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Invented Judgment – the Killer of Success

 Think back for a moment, to a time when you sat in a classroom waiting to get your exams back.  As the teacher called out the names of students, your heart beats a thousands beats per minute.  Did I study enough, you ask yourself.  Am I going to pass the class?  Please, don’t let me be at the bottom of the curve…What will my parents think if I don’t get a good grade…?

 Now think back to a performance review with your boss.  How did it feel as you prepared your responses to last year’s improvement plan?  Did you find yourself digging deep to find examples of how you might have been an exemplary employee?  As you walked into your boss’s office and sat down, what thoughts went through your mind as he pulled out your file…  Am I going to get a raise this year…? I really deserve that 3% and need it. I heard money was tight this year…did I outperform my co-workers to get that raise I wanted…? 

 Looking at the two experiences, how were they similar?  In one instance, you were a child, full of hope and uninhibited dreams.  In the other, work life has taught you to have tougher skin, while your goals and dreams are a lot more “logical”.

 According to well-known authors and researchers, “the main purpose of grades is to compare one student against another.  Most people are also aware that competition puts a strain on friendships and too often consigns students to a solitary journey”.  In another recent study of grades given to 85 9th grade students, grade variances from the first opinion rarely changes.  In other words, once the teacher made up his/her mind about a certain student, that’s the grade they’ll get for the rest of the year.  What does this behavior teach our children…?  Consider this lesson – if you want to be successful, you need to worry about what your teachers/superiors think and do what they want you to do.  Although this is a tough pill to swallow, the form of programming was designed into the system to create subservient workers.

 Grades are a common form of judgment.  They throw students into a maelstrom of back stabbing, competition, subservience, and scarcity.  As you get into the professional world or even as a business owner, these grading scales are still present to force conformity within the system.  How much time do you spend worrying about what your superior thinks of you?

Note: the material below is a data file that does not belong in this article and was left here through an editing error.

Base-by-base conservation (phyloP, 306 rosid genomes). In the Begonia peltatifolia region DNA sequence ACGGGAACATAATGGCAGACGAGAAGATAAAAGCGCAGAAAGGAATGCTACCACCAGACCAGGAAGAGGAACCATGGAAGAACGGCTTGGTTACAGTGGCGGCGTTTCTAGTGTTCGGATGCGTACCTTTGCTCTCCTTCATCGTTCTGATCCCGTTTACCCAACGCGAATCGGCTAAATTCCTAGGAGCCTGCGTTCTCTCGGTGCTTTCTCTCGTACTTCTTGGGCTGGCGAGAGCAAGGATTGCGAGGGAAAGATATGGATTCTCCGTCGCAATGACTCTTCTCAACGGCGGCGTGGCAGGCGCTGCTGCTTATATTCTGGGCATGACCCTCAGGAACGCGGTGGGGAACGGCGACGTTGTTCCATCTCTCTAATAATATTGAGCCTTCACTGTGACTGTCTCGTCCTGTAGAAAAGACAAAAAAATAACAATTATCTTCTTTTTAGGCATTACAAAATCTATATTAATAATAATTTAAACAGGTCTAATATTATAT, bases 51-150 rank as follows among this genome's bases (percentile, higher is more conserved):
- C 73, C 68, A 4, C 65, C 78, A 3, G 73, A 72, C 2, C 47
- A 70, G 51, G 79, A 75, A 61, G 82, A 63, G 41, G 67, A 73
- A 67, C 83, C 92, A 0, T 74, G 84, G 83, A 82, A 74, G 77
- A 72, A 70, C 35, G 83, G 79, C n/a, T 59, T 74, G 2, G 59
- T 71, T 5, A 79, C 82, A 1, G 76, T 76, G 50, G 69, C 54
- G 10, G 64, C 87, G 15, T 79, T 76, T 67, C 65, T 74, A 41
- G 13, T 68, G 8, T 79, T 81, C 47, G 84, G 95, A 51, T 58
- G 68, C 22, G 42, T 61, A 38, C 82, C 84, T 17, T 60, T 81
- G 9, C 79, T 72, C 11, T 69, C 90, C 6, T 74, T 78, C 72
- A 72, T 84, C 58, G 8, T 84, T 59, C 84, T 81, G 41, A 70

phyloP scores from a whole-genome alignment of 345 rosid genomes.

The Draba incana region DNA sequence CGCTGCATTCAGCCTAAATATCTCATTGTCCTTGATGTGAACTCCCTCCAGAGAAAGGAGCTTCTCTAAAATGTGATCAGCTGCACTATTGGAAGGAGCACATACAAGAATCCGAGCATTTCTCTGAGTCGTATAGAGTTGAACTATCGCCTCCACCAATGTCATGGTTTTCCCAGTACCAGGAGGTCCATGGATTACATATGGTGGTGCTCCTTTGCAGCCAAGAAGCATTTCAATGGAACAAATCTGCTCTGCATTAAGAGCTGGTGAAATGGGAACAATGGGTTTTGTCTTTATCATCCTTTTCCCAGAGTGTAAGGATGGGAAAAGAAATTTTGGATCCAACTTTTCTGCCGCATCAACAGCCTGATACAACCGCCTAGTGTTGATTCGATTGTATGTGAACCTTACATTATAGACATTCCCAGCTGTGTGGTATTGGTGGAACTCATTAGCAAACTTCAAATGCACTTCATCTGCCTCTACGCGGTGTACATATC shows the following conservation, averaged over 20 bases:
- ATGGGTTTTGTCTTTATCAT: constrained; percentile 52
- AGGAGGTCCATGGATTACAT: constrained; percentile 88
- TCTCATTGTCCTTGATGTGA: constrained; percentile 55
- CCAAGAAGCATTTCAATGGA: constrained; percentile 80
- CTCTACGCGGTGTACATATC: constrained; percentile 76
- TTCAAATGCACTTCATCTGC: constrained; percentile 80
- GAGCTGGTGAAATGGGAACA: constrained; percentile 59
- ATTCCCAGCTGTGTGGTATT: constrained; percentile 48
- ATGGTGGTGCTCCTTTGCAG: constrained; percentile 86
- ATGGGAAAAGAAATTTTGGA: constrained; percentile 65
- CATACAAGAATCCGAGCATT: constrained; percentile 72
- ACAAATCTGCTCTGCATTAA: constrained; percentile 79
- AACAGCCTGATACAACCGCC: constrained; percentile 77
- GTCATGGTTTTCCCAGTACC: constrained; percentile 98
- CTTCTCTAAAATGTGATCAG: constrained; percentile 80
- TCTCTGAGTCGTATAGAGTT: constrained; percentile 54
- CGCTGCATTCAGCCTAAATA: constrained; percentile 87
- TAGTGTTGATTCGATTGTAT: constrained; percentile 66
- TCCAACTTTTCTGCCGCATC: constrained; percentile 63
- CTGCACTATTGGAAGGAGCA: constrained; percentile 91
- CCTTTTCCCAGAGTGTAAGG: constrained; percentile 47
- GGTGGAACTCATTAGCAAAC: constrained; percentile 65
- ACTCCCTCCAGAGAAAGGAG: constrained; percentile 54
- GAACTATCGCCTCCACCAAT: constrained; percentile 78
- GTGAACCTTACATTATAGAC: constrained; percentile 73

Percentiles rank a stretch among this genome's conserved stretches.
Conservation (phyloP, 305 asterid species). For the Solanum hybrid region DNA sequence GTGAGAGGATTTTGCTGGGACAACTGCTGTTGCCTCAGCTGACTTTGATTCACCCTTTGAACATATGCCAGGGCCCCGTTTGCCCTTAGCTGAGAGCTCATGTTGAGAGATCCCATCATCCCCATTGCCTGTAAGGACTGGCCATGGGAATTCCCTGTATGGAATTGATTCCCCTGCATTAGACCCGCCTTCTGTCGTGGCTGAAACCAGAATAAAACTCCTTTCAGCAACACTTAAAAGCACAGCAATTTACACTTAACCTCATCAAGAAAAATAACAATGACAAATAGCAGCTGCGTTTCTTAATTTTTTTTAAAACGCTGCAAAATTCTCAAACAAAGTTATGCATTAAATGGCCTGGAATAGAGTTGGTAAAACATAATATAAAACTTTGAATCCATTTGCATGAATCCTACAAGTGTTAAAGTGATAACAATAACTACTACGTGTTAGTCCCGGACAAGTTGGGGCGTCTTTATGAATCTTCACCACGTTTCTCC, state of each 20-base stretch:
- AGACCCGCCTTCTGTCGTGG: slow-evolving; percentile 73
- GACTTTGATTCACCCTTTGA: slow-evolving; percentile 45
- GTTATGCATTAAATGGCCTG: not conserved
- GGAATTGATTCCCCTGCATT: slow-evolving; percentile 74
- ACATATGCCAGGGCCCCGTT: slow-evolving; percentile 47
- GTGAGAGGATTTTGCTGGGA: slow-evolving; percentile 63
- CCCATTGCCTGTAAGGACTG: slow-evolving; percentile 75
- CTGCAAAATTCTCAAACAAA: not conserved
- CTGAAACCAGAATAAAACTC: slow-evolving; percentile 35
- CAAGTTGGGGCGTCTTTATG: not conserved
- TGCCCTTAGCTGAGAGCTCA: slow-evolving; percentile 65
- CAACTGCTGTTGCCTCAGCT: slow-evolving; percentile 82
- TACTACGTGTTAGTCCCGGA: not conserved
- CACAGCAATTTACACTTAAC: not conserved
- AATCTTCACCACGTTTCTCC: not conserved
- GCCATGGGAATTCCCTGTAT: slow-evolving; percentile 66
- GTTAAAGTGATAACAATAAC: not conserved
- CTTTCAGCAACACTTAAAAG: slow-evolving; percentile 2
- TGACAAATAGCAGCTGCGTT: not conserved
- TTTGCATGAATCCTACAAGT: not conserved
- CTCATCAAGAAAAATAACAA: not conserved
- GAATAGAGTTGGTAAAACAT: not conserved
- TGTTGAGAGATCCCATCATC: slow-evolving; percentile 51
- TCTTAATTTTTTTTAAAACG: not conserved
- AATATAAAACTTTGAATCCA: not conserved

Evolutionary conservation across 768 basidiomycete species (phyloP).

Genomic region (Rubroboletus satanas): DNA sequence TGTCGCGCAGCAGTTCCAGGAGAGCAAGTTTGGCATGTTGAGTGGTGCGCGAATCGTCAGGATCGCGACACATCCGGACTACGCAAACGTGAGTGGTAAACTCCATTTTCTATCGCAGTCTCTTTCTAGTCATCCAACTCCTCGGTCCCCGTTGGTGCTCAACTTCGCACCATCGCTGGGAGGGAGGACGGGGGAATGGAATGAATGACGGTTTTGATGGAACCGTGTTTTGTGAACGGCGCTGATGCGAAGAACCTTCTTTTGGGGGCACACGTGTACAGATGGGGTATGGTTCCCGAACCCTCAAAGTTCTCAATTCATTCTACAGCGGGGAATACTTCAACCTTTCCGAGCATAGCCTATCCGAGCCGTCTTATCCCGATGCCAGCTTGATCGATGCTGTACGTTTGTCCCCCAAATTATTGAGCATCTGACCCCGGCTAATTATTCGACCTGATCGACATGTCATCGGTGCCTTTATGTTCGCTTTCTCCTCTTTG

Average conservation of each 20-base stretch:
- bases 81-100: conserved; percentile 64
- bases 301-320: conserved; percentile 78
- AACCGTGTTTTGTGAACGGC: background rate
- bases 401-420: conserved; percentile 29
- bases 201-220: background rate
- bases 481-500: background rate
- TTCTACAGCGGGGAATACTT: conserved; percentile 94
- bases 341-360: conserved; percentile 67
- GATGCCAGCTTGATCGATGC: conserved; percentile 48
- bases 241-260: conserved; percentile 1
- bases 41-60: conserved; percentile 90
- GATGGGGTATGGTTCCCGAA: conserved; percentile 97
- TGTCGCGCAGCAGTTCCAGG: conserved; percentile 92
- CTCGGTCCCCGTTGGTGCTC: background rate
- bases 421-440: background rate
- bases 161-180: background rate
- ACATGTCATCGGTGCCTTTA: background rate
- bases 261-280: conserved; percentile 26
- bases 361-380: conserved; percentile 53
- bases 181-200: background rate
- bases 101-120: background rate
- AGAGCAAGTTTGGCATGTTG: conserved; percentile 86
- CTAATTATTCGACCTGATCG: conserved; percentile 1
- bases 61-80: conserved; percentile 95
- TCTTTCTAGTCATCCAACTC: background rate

Grades and performance reviews are labels created by human inventions.  When I was in an Engineering Mechanics class, the teacher informed me that 1/3 of the class was honor students.  I was not in that group. Being a programmed-competitor, I decided that I was smarter than those honor students and I was going to beat them all.  As I worked diligently with every homework assignment, I didn’t help anyone else, fearing that they might beat me.  At the end of the course, I was 3rd in the class with no new friendships.  What did it mean to be 3rd?  Is there only a limited amount of A’s to be given or a limited amount of money?


Our society provides abundance!  There’s always plenty of A’s in any class.  There is always plenty of money to give out. The trick to all of this is to give yourself an A, according to Zander & Zander (2000), and truly believe in your A-abilities.  This is self-love; it yields self confidence. Then, look at everyone around you – they are all A-people as well, waiting to blossom. 

Imagine a world where the possibility to achieve anything they desired is present.  In that belief system, the universal desire in the people to contribute to others and their community shines.  In such a business, there is no fear of competition, only collaboration; how innovative will this business be?  What kind of revenues is generated when every person is focused on, and believes in their ability to achieve anything?  Some might call that a empowering vision statement. 

Giving yourself an A is free.  In practice, start with the following:

1.      On a weekly basis, revisit various areas of your life and see where judgment placed you inside a context that is drastically smaller than your dreams.  Realize that those judgments are human invented realities having nothing to do with you.

2.      When working at any task, ask yourself – is this what a A-student / leader would do?  Allow yourself the room to be the best and give the best.

3.      At times, you’ll often find yourself judging others.  When that occurs, ask yourself, do I have the right to judge another person?  For example, coming from New York, it’s common to verbally abuse someone who cuts you off while driving.  In a mild term, you might call that person a “jerk” – which is a judging word.  What if that person was compassionate enough not to hit a rabbit that you simply cannot see?  What if that person simply did not see you? 

 These simple practices will help you create a new reality.  America has plenty of people who blame, make excuses, and are in denial. You don’t have to be one.  Just give yourself an A and walk outside the system of judgment.

 By Dr. Ted Sun 

September, 2005

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